The coronavirus has been taking a toll on China, but its neighbors are also feeling the effects of the outbreak. Japan is certainly not shielded from it, although the bull/ bear debate on Japan has been going on since well before the coronavirus was reported.
A weaker-than-expected GDP reading for the fourth quarter had many investors leaning bearish on the Japanese market, but it seems the tide is starting to turn. So is now the time for the bulls or the bears to come out in Japan?
Bulls / bears on Japan: coronavirus impacts
The biggest factor in the bulls/ bears debate on Japan right now is the coronavirus. In a report dated Feb. 17, Nomura analyst Takashi Miwa set out three scenarios for the impact the outbreak will have on nations around the world, including Japan.
His base case assumes that major Chinese cities remain locked down until the end of February. In this scenario, he estimates that Japan's annual real GDP will shrink 0.5%. That's 0.7 percentage points below his previous forecast and includes both the coronavirus impact and the weaker-than-expected fourth-quarter GDP number.
His base case assumes a decline of 42 percentage points in inbound tourist arrivals and tourist spending. It also assumes a drop of 10 percentage points in exports to China during the first quarter. He assumes a similar decline in corporate capital expenditures, although not quite as much as exports. He also predicts a "slightly negative impact" on domestic private consumption.
This scenario assumes a decline of 1 percentage point in overall real GDP for the first quarter. It also assumes a rebound in the second and third quarters, although not enough to recover the demand that was lost in the first quarter.
Miwa doesn't expect Japan's central bank to offer any kind of policy response in his base case. He notes that the Bank of Japan is "running low on additional policy instruments" to address the GDP slowdown. Additionally, the response of the yen versus the U.S. dollar to the coronavirus news has not been significant, so there is some flexibility for the central bank to address appreciation in the yen.
Behind the real GDP decline in Q4
Earlier this week, it was reported that Japan's GDP plunged 1.6% quarter over quarter, which was worse than the Bloomberg consensus of a 1% decline. Since growth in the third quarter was revised down from 0.4% to 0.1% quarter over quarter, output declined 0.4% year over year in the fourth quarter.
Capital Economics economist Marcel Thieliant said in a report dated Feb. 17 that private consumption plunged 2.9% quarter over quarter. The government froze the tax rate on food at 8%, which did help. Spending on services was better, but spending on durable goods plunged 12.8% quarter over quarter. He expects consumer spending to bounce back in the first quarter unless consumer confidence takes a significant hit from the coronavirus outbreak.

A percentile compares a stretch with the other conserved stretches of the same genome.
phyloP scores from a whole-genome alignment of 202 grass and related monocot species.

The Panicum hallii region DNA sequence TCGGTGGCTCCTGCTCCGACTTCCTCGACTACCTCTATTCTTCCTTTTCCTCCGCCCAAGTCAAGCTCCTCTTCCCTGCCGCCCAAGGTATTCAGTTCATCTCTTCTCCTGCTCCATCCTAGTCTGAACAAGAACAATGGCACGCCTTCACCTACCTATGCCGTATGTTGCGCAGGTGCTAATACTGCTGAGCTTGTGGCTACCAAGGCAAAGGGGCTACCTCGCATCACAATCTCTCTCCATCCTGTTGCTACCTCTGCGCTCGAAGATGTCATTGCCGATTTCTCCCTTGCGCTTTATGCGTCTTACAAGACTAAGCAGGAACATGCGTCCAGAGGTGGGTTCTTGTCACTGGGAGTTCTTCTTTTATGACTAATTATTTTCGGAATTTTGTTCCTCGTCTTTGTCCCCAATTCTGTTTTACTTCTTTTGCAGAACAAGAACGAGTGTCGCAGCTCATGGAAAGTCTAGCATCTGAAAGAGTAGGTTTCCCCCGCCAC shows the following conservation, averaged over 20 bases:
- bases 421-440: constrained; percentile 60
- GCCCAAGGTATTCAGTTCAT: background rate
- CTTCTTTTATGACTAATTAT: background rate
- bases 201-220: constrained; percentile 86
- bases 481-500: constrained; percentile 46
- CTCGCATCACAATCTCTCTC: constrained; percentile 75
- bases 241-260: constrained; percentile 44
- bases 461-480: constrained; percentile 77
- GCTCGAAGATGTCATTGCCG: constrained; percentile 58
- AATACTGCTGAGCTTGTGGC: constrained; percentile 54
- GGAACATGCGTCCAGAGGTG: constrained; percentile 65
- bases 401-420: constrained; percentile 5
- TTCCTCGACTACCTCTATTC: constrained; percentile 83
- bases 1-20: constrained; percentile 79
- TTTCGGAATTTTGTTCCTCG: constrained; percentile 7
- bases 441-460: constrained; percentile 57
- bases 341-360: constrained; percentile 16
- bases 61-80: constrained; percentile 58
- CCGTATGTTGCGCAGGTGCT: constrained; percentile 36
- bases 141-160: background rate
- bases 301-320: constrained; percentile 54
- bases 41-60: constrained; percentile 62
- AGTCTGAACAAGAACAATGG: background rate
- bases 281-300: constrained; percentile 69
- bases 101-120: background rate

In a separate report, Thieliant and fellow Capital Economics economist Tom Learmouth said the two main causes of the sharp decline in manufacturing output for the fourth quarter were the sales tax increase in October and Typhoon Hagibis.
They pointed out that both Japan and Germany saw their industrial production fall in step with each other. This is significant as the two nations both depend heavily on the auto industry for their manufacturing output. Since both nations were affected, they argue that external factors contributed to the decline in manufacturing output.
Bulls and bears on Japan: bonds
According to Thieliant and Learmouth, yields on 10-year Japanese government bonds have been hovering close to the midpoint of the Bank of Japan's "around zero" target this year. Gold priced and Japanese government bond yields have diverged in recent months. However, while demand for gold has increased due to the coronavirus outbreak, safe-haven demand for Japanese bonds has been lower.
The spread between U.S. Treasuries and Japanese government bonds has declined in the last month. However, the yen has not strengthened against the U.S. dollar. The Capital Economics team also noted that equity markets have been holding up fairly well despite the coronavirus outbreak.
Bulls and bears on Japan: equities
The Nikkei has underperformed U.S. equities in the last two months despite the fact that the yen hasn't strengthened against the dollar. Thieliant and Learmouth say that was because Japanese corporate earnings have been weak. However, they believe Japanese equities started the year with attractive valuations compared to U.S. equities. They predict that the Nikkei 225 will rise to 26,000 by the end of 2021.
Investors are starting to notice the attractive valuations in Japanese equities. Nomura analyst Naka Matsuzawa said weekly flow data revealed that foreign investors were "major net buyers" of Japanese equities the week of Feb. 3. They bought ¥791.7 billion worth of Japanese equities in what was the first week of net buying in six weeks.
Foreign investors essentially replaced some of the ¥1.7 trillion worth of Japanese equities they had sold in the five weeks before. Most of the buying was futures, and he believes it was due to the unwinding of excessive hedging.